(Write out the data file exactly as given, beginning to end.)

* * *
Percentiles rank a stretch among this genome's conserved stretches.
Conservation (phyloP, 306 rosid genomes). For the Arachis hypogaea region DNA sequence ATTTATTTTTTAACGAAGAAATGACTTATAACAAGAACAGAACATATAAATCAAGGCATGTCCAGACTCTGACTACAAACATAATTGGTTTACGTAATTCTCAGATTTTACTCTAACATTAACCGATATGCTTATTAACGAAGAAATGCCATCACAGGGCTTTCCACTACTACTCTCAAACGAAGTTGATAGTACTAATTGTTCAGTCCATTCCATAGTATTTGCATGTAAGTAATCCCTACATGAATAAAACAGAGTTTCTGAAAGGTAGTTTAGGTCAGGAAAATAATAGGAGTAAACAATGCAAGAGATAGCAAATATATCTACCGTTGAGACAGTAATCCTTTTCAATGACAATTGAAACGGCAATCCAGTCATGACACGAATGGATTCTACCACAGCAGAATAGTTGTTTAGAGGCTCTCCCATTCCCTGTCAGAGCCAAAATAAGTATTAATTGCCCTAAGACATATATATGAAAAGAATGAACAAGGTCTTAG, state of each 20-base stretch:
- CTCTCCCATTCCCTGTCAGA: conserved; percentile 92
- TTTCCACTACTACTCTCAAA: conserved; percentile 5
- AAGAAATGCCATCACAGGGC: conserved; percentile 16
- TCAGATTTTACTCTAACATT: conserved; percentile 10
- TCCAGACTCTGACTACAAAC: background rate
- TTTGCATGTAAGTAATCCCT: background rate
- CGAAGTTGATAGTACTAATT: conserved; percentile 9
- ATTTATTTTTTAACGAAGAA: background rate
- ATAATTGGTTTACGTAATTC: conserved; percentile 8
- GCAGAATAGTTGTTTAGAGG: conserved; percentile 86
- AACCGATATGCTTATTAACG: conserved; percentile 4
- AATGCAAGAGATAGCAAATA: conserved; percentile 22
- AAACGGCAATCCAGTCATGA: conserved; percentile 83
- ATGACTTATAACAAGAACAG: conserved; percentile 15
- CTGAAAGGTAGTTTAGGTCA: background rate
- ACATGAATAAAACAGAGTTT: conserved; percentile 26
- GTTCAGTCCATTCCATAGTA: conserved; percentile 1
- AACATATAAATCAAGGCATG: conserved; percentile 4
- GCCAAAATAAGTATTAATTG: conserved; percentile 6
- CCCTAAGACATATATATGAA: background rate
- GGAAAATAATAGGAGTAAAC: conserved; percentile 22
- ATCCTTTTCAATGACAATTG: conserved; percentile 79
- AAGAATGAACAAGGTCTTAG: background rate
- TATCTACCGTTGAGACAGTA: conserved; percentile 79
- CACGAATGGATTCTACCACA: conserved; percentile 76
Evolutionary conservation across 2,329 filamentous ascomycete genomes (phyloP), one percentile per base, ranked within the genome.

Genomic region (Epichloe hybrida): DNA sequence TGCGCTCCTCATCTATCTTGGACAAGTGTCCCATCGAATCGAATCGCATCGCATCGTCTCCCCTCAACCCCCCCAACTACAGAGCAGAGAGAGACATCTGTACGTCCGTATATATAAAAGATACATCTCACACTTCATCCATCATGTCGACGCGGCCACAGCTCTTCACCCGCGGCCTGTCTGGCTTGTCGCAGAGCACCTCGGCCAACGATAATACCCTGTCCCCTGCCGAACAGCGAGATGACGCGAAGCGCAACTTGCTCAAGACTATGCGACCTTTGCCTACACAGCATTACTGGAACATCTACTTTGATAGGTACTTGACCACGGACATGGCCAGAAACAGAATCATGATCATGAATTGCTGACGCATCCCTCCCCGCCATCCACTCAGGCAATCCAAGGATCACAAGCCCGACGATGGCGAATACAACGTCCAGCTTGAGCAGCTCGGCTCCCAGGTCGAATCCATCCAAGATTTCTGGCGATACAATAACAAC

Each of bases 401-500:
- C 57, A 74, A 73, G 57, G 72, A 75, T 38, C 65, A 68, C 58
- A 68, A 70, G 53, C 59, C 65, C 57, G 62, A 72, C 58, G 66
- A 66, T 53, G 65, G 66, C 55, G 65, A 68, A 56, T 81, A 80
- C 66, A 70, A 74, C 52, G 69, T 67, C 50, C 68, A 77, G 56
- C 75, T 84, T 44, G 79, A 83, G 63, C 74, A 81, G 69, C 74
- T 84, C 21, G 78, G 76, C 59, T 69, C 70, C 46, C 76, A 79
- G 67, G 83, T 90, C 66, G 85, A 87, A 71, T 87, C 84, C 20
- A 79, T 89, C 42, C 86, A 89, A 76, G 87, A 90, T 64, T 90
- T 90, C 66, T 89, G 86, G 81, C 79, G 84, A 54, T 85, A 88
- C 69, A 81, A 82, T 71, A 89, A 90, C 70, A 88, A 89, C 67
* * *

Percentiles rank a stretch among this genome's conserved stretches.
Conservation (phyloP, 306 rosid genomes). For the Arachis hypogaea region DNA sequence ATTTATTTTTTAACGAAGAAATGACTTATAACAAGAACAGAACATATAAATCAAGGCATGTCCAGACTCTGACTACAAACATAATTGGTTTACGTAATTCTCAGATTTTACTCTAACATTAACCGATATGCTTATTAACGAAGAAATGCCATCACAGGGCTTTCCACTACTACTCTCAAACGAAGTTGATAGTACTAATTGTTCAGTCCATTCCATAGTATTTGCATGTAAGTAATCCCTACATGAATAAAACAGAGTTTCTGAAAGGTAGTTTAGGTCAGGAAAATAATAGGAGTAAACAATGCAAGAGATAGCAAATATATCTACCGTTGAGACAGTAATCCTTTTCAATGACAATTGAAACGGCAATCCAGTCATGACACGAATGGATTCTACCACAGCAGAATAGTTGTTTAGAGGCTCTCCCATTCCCTGTCAGAGCCAAAATAAGTATTAATTGCCCTAAGACATATATATGAAAAGAATGAACAAGGTCTTAG, state of each 20-base stretch:
- CTCTCCCATTCCCTGTCAGA: conserved; percentile 92
- TTTCCACTACTACTCTCAAA: conserved; percentile 5
- AAGAAATGCCATCACAGGGC: conserved; percentile 16
- TCAGATTTTACTCTAACATT: conserved; percentile 10
- TCCAGACTCTGACTACAAAC: background rate
- TTTGCATGTAAGTAATCCCT: background rate
- CGAAGTTGATAGTACTAATT: conserved; percentile 9
- ATTTATTTTTTAACGAAGAA: background rate
- ATAATTGGTTTACGTAATTC: conserved; percentile 8
- GCAGAATAGTTGTTTAGAGG: conserved; percentile 86
- AACCGATATGCTTATTAACG: conserved; percentile 4
- AATGCAAGAGATAGCAAATA: conserved; percentile 22
- AAACGGCAATCCAGTCATGA: conserved; percentile 83
- ATGACTTATAACAAGAACAG: conserved; percentile 15
- CTGAAAGGTAGTTTAGGTCA: background rate
- ACATGAATAAAACAGAGTTT: conserved; percentile 26
- GTTCAGTCCATTCCATAGTA: conserved; percentile 1
- AACATATAAATCAAGGCATG: conserved; percentile 4
- GCCAAAATAAGTATTAATTG: conserved; percentile 6
- CCCTAAGACATATATATGAA: background rate
- GGAAAATAATAGGAGTAAAC: conserved; percentile 22
- ATCCTTTTCAATGACAATTG: conserved; percentile 79
- AAGAATGAACAAGGTCTTAG: background rate
- TATCTACCGTTGAGACAGTA: conserved; percentile 79
- CACGAATGGATTCTACCACA: conserved; percentile 76
Evolutionary conservation across 2,329 filamentous ascomycete genomes (phyloP), one percentile per base, ranked within the genome.

Genomic region (Epichloe hybrida): DNA sequence TGCGCTCCTCATCTATCTTGGACAAGTGTCCCATCGAATCGAATCGCATCGCATCGTCTCCCCTCAACCCCCCCAACTACAGAGCAGAGAGAGACATCTGTACGTCCGTATATATAAAAGATACATCTCACACTTCATCCATCATGTCGACGCGGCCACAGCTCTTCACCCGCGGCCTGTCTGGCTTGTCGCAGAGCACCTCGGCCAACGATAATACCCTGTCCCCTGCCGAACAGCGAGATGACGCGAAGCGCAACTTGCTCAAGACTATGCGACCTTTGCCTACACAGCATTACTGGAACATCTACTTTGATAGGTACTTGACCACGGACATGGCCAGAAACAGAATCATGATCATGAATTGCTGACGCATCCCTCCCCGCCATCCACTCAGGCAATCCAAGGATCACAAGCCCGACGATGGCGAATACAACGTCCAGCTTGAGCAGCTCGGCTCCCAGGTCGAATCCATCCAAGATTTCTGGCGATACAATAACAAC

Each of bases 401-500:
- C 57, A 74, A 73, G 57, G 72, A 75, T 38, C 65, A 68, C 58
- A 68, A 70, G 53, C 59, C 65, C 57, G 62, A 72, C 58, G 66
- A 66, T 53, G 65, G 66, C 55, G 65, A 68, A 56, T 81, A 80
- C 66, A 70, A 74, C 52, G 69, T 67, C 50, C 68, A 77, G 56
- C 75, T 84, T 44, G 79, A 83, G 63, C 74, A 81, G 69, C 74
- T 84, C 21, G 78, G 76, C 59, T 69, C 70, C 46, C 76, A 79
- G 67, G 83, T 90, C 66, G 85, A 87, A 71, T 87, C 84, C 20
- A 79, T 89, C 42, C 86, A 89, A 76, G 87, A 90, T 64, T 90
- T 90, C 66, T 89, G 86, G 81, C 79, G 84, A 54, T 85, A 88
- C 69, A 81, A 82, T 71, A 89, A 90, C 70, A 88, A 89, C 67